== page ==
Chemotherapy

What You Need to Know... Before Treatment

No one wants to be told they have cancer. And nothing can prepare you for the roller coaster of emotions that hits you when you are first diagnosed – the shock, confusion, numbness, fear, anger and uncertainty shake you to your core.

Chemotherapy

It’s all so much to take in. No one deserves cancer, but sadly it’s a fact of life. According to the American Cancer Society approx. 1.6 million new cases were reported just last year alone and cancer is the second leading cause of death in the United States.

Many Cancers Are Treatable

Fortunately, many cancers are treatable. You may have heard of chemotherapy, do you really understand it? Considering it may be one of your treatment options, it is about time you did. Most people know very little about chemotherapy other than it is a cancer treatment and it causes your hair to fall out. Whereas, this may be partly true – there is a lot more to know.

Types of Cancer Treatments Available

It Takes A Village

Each type of treatment is administered by an Oncology Specialist. For chemotherapy you have a Medical Oncologist, for radiation therapy you have a Radiation Oncologist and for surgery you have a Surgical Oncologist or General Surgeon. More often than not, you will undergo more than one type of cancer treatment and all three oncologists work together to provide you with the best possible care.

What is Chemotherapy?

To put is simply, chemotherapy is the use of drugs to treat cancer.

Most chemotherapy used today include cytotoxic drugs that work by targeting rapidly dividing cells – not specifically cancer cells. Since cancer is a disease in which abnormal cells divide rapidly cytotoxic drugs have proven effective to kill or slow the growth of cancer cells – even shrink cancerous tumors.

Because cytotoxic drugs target rapidly dividing cells indiscriminately they can damage or disrupt the function of normal cell division specifically the cells that divide regularly in your blood/bone marrow, the mucosal cells in your mouth and intestines and your hair follicles. The attack on your hair follicles is what causes the most visible side effect, hair loss.

Chemotherapy is usually administered through an IV drip or portable pump but it can also be taken orally as a pill, as a cream or injection.

No two treatments are exactly the same, because no two cancers are exactly alike. That’s why chemotherapy treatment is different for everyone. Chemotherapy treatment can last anywhere from 6 weeks to 12 months depending on the type and severity of the cancer. Some cancers respond better to chemotherapy than others.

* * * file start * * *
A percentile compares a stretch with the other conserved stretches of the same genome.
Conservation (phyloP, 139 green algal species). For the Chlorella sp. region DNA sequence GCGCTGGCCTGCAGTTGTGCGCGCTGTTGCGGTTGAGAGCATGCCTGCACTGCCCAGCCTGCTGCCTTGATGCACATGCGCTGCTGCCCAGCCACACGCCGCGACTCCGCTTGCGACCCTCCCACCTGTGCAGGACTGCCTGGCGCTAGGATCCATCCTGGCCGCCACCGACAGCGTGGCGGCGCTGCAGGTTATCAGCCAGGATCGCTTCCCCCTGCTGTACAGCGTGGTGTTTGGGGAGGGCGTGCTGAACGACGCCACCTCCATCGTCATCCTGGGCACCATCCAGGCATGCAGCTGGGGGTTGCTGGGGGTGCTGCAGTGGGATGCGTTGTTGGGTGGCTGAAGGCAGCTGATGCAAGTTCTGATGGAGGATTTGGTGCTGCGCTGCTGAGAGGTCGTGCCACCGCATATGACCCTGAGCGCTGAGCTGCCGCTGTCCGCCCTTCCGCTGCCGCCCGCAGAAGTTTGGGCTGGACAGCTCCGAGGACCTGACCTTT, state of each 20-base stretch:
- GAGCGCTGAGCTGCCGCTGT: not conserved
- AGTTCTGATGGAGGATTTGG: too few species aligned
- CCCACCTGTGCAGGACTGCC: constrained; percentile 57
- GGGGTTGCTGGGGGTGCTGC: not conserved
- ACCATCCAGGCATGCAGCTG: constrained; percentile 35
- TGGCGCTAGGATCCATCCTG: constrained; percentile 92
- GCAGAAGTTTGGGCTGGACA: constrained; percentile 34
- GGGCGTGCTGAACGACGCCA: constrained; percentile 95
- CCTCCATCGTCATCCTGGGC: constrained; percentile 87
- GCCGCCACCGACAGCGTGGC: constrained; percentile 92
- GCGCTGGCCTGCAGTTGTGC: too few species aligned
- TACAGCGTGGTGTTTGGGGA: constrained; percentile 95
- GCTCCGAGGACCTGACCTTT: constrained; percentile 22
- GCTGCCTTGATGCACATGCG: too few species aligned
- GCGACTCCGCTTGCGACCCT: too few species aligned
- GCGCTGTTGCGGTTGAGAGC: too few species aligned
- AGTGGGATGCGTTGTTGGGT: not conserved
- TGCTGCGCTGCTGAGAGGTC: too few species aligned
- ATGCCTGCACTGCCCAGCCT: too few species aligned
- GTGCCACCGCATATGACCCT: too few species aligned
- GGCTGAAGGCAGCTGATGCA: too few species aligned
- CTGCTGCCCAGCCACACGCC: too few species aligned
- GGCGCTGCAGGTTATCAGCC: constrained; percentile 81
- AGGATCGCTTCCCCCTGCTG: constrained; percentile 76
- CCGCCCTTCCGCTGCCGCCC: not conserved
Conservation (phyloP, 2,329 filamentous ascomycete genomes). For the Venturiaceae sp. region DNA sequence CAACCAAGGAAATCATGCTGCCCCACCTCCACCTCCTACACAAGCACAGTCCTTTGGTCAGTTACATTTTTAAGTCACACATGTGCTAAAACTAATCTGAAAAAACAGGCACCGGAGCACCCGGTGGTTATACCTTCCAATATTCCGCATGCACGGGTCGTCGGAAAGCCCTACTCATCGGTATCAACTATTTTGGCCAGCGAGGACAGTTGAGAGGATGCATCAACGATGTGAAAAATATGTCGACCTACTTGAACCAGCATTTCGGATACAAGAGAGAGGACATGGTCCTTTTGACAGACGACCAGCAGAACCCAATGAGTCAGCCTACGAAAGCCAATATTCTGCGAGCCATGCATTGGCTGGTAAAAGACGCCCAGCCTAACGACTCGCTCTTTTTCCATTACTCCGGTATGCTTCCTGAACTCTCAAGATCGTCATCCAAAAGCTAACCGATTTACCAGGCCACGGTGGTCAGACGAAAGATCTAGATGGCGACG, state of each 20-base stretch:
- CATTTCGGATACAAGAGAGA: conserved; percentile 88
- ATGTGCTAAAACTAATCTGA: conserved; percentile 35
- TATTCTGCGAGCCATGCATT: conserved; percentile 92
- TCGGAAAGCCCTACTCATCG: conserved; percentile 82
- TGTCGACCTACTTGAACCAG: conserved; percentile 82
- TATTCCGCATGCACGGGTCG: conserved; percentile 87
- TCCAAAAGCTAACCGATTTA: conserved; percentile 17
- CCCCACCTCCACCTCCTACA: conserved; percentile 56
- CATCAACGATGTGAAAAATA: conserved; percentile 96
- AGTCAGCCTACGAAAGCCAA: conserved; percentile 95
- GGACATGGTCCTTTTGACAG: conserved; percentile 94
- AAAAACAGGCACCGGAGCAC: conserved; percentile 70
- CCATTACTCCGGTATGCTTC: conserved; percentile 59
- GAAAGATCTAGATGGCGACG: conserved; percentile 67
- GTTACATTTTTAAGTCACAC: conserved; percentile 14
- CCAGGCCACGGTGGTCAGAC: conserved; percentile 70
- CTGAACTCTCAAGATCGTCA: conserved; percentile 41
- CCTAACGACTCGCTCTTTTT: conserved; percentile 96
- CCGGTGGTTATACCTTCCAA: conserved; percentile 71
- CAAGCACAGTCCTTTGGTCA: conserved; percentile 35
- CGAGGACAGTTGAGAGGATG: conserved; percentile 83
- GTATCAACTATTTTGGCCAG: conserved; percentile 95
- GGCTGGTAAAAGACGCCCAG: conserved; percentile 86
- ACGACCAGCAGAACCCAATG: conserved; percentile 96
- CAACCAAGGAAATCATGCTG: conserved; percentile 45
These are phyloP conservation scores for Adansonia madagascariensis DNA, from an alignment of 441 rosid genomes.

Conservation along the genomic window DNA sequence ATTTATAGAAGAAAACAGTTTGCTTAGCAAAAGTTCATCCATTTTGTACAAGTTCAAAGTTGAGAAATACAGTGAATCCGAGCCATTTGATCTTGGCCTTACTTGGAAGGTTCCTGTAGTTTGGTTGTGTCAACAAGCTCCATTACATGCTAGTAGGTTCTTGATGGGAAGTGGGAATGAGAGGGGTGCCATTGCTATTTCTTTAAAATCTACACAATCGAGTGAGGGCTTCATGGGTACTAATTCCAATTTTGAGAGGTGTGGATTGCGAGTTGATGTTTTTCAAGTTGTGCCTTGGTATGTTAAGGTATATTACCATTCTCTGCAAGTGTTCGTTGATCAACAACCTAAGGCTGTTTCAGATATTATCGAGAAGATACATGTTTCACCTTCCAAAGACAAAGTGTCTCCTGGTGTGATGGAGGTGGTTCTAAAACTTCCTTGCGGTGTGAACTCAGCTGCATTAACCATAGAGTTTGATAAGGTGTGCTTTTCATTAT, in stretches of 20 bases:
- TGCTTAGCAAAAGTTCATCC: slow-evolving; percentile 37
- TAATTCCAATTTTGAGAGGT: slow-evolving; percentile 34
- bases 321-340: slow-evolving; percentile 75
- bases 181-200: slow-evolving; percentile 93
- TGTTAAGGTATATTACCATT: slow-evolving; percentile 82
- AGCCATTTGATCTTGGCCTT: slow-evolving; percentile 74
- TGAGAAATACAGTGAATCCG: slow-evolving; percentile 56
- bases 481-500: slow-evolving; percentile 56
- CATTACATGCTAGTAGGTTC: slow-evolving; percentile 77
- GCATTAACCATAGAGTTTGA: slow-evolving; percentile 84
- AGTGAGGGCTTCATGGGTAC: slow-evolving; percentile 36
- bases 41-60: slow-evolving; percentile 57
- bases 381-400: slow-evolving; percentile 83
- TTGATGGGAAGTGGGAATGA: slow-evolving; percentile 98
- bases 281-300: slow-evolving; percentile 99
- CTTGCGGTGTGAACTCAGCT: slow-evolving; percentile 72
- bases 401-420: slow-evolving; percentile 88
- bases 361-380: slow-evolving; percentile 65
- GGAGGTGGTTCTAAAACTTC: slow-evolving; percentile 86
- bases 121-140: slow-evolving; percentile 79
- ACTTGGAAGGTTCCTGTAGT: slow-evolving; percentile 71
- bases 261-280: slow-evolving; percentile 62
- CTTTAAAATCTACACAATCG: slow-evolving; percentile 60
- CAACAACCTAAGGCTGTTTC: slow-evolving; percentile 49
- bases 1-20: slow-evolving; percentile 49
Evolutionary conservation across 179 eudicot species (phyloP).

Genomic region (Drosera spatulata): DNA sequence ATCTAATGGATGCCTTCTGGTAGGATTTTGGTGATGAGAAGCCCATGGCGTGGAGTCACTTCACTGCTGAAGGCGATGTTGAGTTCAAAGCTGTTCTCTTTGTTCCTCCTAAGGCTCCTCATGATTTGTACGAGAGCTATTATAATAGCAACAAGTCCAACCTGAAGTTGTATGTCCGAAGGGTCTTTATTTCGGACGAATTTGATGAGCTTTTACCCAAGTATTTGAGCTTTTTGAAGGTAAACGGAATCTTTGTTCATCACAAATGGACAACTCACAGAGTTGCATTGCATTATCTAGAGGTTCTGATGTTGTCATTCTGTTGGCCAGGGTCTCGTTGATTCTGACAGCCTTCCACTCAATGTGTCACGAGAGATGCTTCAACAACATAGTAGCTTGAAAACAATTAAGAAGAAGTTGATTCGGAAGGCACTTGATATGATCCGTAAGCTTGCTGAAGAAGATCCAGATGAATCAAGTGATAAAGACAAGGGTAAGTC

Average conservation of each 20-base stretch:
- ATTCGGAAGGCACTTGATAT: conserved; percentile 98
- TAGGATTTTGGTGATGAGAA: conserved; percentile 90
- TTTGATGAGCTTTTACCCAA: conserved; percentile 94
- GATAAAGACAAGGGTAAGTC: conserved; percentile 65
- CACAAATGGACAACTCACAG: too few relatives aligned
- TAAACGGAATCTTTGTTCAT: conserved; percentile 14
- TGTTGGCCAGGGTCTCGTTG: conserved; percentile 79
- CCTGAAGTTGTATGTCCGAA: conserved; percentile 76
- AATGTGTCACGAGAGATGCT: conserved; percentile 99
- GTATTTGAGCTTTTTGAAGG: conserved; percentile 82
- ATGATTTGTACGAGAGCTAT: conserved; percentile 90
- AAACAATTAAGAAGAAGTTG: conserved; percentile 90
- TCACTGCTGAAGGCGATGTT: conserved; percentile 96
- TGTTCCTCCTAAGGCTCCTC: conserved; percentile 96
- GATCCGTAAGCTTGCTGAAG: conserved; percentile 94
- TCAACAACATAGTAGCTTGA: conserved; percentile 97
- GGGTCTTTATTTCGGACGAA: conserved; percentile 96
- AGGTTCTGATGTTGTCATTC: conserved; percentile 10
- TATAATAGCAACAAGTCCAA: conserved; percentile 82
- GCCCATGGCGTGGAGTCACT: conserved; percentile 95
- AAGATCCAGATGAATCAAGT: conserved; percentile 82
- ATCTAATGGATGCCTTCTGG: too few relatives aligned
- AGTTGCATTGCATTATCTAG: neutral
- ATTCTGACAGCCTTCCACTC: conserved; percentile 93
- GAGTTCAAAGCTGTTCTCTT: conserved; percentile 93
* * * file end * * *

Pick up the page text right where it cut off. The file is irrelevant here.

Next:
FIND A TOP10MD MEDICAL ONCOLOGIST NEAR YOU

There are hundreds of Oncologists practicing Radiation and Medical Oncology to choose from; however, not all doctors are created equal. Radiation and Medical Oncology takes the skill and finesse of an experienced Oncologist. That’s why we’ve selected your city’s best Oncologists – to make the decision process easier for you and your family.

For your peace of mind, Top10MD Oncologists’ credentials are validated yearly to verify medical licenses have no serious patient care sanctions, current Board Certifications in their given medical specialty, current DEA & DPS licenses, and malpractice insurance. A Top10MD has at least 5+ years experience or has performed 300+ procedures in their given specialty and a current Patient Satisfaction Score of 8.5 or higher.

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Find Your Chemotherapy Specialist

The Goal 

Your Oncology Specialist will determine what is the best chemotherapy treatment for you based on the type and stage of cancer. Chemo can be used in many different ways.

The down side of chemotherapy is the havoc it can wreak on your body. Side effects vary depending on the type of drug used, how long your treatment is and how large the dose.

Common Side Effects

  • Achy Muscles
  • Anemia
  • Appetite Loss
  • Constipation
  • Diarrhea
  • Fatigue
  • Hair Loss
  • Headaches
  • Infertility
  • Memory Loss
  • Nausea And Vomiting
  • Nerve Damage
  • Weakened Immune System

Your Oncology Specialist will go over the different risks and possible side effects before treatment. Most symptoms will subside once chemotherapy treatment stops, but it is possible for some to exist after treatment. Your Doctor and their staff will help you understand the risks, before treatment.

 

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